Appeals court to review Saab reconstruction

The Swedish court of appeals has agreed to review the application from beleaugered Saab Automobile to undergo reconstruction, an application which was previously rejected by a lower court.

Appeals court to review Saab reconstruction

The firm gave a cautious welcome to the decision from its headquarters in Zeewolde in The Netherlands advising that the firm was “at ease with the decisino and is awaiting continued developments”.

But the appeals court decision does not mean that Saab Automobile will receive an automatic approval for its company reconstruction.

“This doesn’t give any indication of the case at hand,” said appeals court judge Peter Islander.

According to Islander it could be necessary to study the material submitted by Saab in greater details.

It is as yet unclear when the appeals court will convene to discuss Saab’s application for reconstruction, but the matter is expected to be settled in a couple of days.

“It takes longer to motivate and formulate a decision after a reconstruction application,” said Islander.

The court’s decision on Monday means that the IF Metall union is not required to join the other unions who have filed for bankruptcy against Saab, in order to avoid missing out on state salary guarantees.

The district court of Vänersborg in southwestern Sweden has scheduled in bankruptcy negotiations for next Monday. If the company is allowed to enter reconstruction then it gains formal protection against bankruptcy, and staff salaries will be paid from the state salary guarantee.

The court on September 8th rejected Saab’s request for bankruptcy protection, concluding that “there is not enough reason to believe that a company reorganisation would be successful”.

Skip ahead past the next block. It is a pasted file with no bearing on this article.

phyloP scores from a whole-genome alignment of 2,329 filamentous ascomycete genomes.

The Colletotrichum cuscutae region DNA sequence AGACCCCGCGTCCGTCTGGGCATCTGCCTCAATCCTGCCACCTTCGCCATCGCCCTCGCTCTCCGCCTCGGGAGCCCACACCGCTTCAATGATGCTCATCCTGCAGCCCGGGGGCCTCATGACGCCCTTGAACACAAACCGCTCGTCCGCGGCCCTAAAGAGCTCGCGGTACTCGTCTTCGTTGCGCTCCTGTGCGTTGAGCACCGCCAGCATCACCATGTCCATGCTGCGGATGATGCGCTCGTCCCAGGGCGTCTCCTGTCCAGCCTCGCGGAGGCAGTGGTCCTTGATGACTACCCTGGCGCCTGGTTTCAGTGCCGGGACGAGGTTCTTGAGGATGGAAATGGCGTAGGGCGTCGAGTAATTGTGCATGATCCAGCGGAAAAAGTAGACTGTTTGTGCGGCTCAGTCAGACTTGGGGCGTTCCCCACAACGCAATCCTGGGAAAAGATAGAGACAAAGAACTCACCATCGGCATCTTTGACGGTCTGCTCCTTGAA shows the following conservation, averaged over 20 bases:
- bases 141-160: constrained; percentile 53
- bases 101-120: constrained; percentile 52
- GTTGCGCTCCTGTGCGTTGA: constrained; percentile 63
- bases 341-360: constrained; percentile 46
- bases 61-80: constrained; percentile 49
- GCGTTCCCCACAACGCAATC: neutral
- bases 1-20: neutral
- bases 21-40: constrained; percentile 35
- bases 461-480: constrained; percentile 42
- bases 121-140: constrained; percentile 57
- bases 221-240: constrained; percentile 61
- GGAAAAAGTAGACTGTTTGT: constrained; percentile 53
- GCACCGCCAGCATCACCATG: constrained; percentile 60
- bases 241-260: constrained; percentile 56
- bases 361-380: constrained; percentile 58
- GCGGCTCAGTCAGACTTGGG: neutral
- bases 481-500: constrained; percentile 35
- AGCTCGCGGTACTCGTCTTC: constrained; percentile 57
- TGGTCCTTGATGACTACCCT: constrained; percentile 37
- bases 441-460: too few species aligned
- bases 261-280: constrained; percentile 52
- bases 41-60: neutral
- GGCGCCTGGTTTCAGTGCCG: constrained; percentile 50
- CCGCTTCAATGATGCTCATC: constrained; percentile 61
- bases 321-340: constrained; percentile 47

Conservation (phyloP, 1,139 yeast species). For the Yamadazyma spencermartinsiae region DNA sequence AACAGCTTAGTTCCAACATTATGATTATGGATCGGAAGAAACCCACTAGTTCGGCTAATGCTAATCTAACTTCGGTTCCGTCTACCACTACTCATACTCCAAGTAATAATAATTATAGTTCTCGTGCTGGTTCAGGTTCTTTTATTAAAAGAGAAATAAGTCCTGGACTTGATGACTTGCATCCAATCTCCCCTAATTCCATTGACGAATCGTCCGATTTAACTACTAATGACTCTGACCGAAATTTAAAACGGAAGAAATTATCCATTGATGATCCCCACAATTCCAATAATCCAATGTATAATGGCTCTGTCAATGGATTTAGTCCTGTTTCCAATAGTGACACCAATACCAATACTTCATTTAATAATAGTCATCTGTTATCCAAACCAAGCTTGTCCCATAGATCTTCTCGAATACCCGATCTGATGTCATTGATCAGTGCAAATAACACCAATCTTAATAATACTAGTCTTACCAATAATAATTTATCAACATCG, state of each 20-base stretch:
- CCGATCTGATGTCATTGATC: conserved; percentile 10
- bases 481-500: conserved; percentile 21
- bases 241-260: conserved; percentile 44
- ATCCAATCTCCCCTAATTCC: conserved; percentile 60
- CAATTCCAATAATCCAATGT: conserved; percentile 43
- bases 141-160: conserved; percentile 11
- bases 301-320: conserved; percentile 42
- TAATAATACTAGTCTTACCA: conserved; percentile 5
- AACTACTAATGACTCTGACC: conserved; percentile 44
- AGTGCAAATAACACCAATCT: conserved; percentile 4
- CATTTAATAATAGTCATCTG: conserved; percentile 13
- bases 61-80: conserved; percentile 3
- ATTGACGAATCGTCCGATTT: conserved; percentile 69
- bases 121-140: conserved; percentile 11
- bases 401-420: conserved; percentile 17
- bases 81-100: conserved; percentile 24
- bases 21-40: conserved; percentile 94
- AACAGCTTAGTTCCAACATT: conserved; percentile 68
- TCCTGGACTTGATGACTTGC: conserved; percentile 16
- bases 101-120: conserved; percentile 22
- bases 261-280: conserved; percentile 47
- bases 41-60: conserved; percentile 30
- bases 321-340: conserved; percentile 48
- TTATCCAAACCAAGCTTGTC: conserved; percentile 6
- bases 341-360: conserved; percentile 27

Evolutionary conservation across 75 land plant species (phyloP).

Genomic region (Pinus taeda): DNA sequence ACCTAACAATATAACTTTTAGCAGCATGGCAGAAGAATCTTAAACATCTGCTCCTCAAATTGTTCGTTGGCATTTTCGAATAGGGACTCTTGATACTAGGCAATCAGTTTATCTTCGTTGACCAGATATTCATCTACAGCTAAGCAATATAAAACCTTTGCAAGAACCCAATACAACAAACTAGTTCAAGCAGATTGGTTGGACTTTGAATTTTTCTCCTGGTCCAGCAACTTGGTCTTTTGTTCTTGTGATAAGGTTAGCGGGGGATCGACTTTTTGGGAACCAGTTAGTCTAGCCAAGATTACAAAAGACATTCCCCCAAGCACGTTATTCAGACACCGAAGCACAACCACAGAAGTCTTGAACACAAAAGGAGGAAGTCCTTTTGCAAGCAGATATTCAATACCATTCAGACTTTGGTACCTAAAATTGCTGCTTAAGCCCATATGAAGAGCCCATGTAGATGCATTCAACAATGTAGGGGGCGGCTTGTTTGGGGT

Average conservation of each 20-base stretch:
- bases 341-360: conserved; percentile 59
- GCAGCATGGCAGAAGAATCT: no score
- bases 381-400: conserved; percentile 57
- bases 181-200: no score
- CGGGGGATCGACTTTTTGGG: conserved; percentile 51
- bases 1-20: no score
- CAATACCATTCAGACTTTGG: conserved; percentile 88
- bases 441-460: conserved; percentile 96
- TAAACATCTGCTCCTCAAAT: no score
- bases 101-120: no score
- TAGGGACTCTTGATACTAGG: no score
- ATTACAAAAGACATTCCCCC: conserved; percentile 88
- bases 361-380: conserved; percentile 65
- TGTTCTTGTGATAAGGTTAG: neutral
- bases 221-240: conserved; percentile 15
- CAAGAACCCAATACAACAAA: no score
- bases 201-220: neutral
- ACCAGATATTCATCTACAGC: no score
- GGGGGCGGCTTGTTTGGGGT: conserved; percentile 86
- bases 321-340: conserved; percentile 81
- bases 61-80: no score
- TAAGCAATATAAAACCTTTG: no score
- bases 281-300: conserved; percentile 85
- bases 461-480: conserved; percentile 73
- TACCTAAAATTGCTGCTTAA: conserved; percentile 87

Saab Automobile immediately declared its intention to file an appeal of the ruling as the battle to keep the troubled firm afloat continued.

Saab’s debts amount to about €150 million euros ($210 million), according to Saab chief executive Victor Muller, and the company has stopped paying its suppliers who have in turn halted deliveries since April.

Saab employs 3,700 people.

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Norwegian’s subsidiaries in Denmark and Sweden go bankrupt

The struggling low-cost airline Norwegian has reported its staffing subsidiaries in Denmark and Sweden have filed for bankruptcy, meaning roughly three quarters of its pilots and crew will lose their jobs.

Norwegian's subsidiaries in Denmark and Sweden go bankrupt
A Norwegian Air Shuttle plane: Photo: Norwegian

In a press release issued on Monday afternoon, the airline said that the financial support packages offered by the Swedish and Danish government had not been sufficiently generous to keep the subsidiaries which employ pilots and cabin crew in the two countries solvent. 

”The impact the Coronavirus has had on the airline industry is unprecedented. We have done everything we can to avoid making this last-resort decision and we have asked for access to government support in both Sweden and Denmark”, said Norwegian's chief executive Jacob Schram in the statement.  

“Our pilots and cabin crew are the core of our business and they have done a fantastic job for many years.”

“It is heart-breaking that our Swedish and Danish pilot and cabin crew subsidiaries now are forced to file for bankruptcy, and I’m truly sorry for the consequences this will have for our colleagues,”  Norwegian's chief executive Jacob Schram said in the statement.  

“We are working around the clock to get through this crisis and to return as a stronger Norwegian with the goal of bringing as many colleagues back in the air as possible.”

The company said it was also immediately ending staffing deals with the OSM Aviation, which supplies it with crew based in Spain, UK, Finland, Sweden and the US.

The company said that 1,571 pilots and 3,134 cabin crew would be affected by the move, with only the 700 pilots and 1,300 cabin crew based in Norway, France and Italy being kept on.

In the release, the company blamed the “the lack of significant financial support” from the Swedish and Danish governments, which it contrasted with that of Norway, which has agreed to pay “all salary related costs” while staff are furloughed. 

The companies declared bankrupt include: 
Norwegian Pilot Services Sweden AB
Norwegian Pilot Services Denmark ApS
Norwegian Cabin Services Denmark ApS
Norwegian Air Resources Denmark LH ApS